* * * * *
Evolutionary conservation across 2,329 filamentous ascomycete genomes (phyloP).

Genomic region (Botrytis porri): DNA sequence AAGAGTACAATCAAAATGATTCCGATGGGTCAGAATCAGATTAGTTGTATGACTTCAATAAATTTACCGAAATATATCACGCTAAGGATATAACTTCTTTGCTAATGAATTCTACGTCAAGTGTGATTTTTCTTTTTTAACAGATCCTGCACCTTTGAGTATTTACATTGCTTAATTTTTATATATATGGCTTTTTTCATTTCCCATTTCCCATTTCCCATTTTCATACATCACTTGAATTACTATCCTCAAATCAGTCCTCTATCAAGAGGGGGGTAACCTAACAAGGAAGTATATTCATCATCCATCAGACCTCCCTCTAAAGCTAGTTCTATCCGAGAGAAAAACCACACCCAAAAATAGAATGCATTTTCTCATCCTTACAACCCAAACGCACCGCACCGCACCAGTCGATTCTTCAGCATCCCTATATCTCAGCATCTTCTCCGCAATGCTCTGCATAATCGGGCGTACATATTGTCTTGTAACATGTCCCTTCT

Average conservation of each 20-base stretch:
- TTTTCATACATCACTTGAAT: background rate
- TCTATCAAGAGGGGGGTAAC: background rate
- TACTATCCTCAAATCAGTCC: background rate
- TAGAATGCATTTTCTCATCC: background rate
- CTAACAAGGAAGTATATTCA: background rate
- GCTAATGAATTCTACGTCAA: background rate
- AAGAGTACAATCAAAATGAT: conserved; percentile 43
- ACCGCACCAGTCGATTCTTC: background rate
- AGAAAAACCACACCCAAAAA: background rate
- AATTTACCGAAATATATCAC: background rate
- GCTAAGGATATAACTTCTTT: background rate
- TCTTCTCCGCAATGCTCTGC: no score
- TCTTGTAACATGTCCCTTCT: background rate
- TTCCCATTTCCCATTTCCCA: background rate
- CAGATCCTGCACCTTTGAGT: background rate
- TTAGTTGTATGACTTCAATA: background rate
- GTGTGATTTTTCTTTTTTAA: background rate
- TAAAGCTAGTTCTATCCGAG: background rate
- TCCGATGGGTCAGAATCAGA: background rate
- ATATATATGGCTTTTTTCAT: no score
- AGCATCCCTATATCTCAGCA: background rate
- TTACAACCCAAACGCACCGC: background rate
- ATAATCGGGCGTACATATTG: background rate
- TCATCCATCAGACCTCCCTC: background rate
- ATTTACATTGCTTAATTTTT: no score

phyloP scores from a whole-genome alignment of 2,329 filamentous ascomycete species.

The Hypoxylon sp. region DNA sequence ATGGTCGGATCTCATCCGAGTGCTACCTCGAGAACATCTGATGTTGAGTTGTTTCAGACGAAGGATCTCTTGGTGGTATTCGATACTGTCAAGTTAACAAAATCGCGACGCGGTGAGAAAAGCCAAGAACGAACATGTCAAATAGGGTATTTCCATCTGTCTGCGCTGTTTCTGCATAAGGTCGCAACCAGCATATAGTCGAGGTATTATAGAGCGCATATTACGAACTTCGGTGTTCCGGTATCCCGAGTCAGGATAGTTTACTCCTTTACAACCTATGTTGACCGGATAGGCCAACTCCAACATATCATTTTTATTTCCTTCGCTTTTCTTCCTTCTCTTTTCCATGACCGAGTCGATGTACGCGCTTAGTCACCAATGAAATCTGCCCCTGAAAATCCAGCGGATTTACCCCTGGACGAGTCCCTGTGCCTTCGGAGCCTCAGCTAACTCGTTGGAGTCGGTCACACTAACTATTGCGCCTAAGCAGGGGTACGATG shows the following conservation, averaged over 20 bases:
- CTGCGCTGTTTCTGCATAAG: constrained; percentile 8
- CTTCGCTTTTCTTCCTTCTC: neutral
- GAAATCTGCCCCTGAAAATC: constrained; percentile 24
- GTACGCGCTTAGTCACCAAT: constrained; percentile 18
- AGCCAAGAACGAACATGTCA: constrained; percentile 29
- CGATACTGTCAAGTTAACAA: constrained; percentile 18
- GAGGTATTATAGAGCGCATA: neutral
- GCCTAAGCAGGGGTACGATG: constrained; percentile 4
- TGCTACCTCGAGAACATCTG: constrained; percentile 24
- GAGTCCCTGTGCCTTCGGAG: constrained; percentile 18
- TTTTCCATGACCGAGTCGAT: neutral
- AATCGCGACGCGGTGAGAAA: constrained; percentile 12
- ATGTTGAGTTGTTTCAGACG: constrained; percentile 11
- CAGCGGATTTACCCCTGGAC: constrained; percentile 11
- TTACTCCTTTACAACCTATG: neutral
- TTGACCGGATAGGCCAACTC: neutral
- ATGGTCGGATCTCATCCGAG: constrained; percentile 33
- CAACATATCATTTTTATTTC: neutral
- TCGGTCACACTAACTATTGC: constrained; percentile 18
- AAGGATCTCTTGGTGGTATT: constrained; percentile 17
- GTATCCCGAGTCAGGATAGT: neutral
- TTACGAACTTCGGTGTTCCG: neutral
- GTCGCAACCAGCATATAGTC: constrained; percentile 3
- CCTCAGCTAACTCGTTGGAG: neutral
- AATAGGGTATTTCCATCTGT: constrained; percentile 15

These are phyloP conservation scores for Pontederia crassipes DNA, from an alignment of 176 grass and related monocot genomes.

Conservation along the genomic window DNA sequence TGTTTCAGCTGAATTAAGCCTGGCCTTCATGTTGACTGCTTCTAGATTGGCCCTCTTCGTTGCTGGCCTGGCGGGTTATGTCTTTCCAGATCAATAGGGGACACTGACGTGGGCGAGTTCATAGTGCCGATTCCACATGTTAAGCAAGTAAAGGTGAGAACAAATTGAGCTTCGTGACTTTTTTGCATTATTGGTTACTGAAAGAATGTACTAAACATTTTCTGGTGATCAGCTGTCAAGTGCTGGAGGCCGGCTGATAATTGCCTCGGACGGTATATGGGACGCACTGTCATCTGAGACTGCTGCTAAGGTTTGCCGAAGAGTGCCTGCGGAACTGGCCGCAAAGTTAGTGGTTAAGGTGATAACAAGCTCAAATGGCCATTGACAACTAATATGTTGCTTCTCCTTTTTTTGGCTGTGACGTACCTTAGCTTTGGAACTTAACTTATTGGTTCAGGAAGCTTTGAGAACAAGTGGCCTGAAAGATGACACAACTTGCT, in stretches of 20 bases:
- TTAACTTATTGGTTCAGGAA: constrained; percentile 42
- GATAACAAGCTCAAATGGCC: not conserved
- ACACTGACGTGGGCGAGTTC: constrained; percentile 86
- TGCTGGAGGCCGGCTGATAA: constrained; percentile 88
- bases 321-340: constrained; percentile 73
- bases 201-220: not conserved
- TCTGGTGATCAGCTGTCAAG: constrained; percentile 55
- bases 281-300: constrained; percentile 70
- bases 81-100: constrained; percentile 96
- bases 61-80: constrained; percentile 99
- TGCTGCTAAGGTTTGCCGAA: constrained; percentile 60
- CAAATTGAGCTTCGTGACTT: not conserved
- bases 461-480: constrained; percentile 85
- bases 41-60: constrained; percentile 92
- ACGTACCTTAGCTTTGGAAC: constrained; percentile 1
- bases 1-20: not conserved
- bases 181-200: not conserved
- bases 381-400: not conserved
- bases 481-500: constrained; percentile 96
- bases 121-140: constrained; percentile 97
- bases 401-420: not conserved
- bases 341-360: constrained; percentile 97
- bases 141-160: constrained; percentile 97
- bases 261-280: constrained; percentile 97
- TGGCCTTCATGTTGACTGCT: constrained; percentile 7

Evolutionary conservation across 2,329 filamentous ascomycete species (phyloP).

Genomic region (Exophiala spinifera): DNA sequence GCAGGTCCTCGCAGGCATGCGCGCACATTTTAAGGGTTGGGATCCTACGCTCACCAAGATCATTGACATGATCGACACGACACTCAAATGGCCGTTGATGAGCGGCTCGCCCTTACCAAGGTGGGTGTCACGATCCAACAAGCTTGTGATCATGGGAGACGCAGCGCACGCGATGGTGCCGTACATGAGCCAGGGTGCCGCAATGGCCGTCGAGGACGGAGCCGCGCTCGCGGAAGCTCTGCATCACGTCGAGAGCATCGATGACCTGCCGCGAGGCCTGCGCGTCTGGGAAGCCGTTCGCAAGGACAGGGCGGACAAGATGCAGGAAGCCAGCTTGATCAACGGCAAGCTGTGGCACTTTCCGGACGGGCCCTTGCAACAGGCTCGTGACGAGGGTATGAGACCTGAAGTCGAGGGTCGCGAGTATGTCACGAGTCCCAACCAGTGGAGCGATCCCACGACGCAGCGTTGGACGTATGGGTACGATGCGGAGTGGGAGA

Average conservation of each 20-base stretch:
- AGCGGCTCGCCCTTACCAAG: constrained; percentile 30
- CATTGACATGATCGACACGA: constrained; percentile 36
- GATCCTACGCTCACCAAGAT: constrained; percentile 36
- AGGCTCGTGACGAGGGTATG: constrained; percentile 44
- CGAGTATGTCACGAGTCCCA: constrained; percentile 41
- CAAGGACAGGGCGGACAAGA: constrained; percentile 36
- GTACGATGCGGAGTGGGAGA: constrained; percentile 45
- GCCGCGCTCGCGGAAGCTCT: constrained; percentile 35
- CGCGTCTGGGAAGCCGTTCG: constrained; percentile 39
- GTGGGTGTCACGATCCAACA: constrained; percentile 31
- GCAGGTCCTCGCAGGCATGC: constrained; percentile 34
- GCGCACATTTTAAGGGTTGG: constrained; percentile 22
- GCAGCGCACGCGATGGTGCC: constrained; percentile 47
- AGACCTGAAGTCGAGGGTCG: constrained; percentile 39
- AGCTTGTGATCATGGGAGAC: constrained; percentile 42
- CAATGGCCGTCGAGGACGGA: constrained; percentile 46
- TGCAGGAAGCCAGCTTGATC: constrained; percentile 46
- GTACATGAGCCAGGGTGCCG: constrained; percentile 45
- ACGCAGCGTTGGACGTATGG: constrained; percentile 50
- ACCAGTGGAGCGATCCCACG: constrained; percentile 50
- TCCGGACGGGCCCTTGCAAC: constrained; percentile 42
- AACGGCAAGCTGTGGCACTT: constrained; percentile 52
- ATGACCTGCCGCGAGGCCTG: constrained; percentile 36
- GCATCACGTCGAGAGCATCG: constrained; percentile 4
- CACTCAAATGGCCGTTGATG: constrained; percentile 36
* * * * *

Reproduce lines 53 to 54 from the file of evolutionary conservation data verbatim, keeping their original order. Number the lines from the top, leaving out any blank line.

- GTCGCAACCAGCATATAGTC: constrained; percentile 3
- CCTCAGCTAACTCGTTGGAG: neutral